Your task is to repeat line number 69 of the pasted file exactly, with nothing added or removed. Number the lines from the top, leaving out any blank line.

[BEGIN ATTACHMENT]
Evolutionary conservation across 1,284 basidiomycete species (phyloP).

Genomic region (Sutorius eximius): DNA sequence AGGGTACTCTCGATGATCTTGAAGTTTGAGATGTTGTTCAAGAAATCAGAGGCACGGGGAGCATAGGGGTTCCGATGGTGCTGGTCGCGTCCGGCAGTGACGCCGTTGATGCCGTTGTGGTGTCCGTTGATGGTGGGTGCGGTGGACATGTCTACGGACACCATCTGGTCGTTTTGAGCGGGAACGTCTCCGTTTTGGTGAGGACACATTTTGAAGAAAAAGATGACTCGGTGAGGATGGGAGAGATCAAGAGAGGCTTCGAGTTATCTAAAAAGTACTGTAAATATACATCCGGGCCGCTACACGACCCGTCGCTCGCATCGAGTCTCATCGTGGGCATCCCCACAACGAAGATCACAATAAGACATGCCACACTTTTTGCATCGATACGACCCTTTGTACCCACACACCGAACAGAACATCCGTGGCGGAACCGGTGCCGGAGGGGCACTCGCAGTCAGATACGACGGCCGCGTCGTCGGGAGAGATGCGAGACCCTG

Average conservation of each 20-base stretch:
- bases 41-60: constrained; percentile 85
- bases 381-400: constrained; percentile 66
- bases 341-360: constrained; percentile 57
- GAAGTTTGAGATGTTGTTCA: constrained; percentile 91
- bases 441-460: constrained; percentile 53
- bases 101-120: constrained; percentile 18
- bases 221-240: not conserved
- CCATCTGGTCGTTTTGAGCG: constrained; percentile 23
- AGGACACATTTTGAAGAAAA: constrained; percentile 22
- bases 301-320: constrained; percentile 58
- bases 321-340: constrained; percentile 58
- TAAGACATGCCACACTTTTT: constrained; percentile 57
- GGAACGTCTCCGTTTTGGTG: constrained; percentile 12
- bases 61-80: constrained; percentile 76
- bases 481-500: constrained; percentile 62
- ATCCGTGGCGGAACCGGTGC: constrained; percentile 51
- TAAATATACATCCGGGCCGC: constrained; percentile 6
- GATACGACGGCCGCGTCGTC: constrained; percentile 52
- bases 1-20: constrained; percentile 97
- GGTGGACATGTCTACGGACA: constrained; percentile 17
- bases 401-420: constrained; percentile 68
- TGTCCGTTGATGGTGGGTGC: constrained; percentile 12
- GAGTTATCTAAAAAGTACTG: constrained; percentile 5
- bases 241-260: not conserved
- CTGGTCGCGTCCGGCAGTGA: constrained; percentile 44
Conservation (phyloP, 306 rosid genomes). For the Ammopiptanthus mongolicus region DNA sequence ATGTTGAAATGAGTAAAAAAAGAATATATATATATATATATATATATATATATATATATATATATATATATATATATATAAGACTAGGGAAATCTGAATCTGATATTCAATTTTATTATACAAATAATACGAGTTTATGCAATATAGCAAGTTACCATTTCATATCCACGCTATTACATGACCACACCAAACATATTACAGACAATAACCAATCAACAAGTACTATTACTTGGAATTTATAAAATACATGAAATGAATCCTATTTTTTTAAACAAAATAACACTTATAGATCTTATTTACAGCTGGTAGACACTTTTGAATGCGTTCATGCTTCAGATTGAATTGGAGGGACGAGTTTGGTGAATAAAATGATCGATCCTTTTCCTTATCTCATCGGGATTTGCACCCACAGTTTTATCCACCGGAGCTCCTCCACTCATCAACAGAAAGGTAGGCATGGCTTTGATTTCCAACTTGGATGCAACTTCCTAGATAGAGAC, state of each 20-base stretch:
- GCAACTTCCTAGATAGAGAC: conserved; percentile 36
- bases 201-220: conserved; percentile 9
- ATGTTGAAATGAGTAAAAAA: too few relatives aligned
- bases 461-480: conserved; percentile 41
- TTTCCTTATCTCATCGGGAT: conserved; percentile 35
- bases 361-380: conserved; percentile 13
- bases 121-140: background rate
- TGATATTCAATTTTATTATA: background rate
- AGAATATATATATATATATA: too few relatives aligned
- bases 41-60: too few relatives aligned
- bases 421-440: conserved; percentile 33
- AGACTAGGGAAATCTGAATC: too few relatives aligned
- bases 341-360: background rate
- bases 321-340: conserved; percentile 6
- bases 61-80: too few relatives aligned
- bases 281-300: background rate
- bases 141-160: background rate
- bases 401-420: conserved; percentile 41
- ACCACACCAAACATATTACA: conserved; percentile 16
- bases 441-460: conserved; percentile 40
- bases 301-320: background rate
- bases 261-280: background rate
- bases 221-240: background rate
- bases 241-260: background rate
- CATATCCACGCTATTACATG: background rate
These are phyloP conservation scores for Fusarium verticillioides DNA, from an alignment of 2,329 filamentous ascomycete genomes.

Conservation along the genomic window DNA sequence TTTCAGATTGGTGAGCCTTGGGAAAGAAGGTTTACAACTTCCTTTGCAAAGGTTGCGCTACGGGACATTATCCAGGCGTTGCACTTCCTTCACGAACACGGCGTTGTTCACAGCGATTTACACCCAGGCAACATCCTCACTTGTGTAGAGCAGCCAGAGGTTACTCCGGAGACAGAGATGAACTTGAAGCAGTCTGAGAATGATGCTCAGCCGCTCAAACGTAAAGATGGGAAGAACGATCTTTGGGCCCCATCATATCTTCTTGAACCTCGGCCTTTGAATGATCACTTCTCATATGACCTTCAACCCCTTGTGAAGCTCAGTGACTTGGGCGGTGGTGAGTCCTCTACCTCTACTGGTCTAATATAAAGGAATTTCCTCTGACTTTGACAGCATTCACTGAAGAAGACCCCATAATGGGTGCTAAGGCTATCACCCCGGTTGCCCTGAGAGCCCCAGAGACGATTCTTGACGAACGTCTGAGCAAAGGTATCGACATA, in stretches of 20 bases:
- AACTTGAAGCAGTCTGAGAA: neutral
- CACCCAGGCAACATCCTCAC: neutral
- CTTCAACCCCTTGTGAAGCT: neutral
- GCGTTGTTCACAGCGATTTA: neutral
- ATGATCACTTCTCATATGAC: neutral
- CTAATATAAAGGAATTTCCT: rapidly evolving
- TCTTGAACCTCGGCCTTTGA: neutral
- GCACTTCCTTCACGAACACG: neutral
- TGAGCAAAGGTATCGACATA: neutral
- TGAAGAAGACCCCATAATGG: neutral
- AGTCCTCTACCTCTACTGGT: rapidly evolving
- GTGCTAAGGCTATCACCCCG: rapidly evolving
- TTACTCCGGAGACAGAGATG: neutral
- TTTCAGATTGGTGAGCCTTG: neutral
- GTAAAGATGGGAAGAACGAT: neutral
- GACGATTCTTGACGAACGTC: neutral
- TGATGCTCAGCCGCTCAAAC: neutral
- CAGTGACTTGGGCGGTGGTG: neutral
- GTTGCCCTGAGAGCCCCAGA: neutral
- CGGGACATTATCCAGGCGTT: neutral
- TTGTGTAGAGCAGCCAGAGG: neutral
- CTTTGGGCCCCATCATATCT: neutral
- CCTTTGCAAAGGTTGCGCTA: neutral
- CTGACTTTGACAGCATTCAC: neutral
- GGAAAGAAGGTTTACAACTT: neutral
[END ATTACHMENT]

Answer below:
- TTACTCCGGAGACAGAGATG: neutral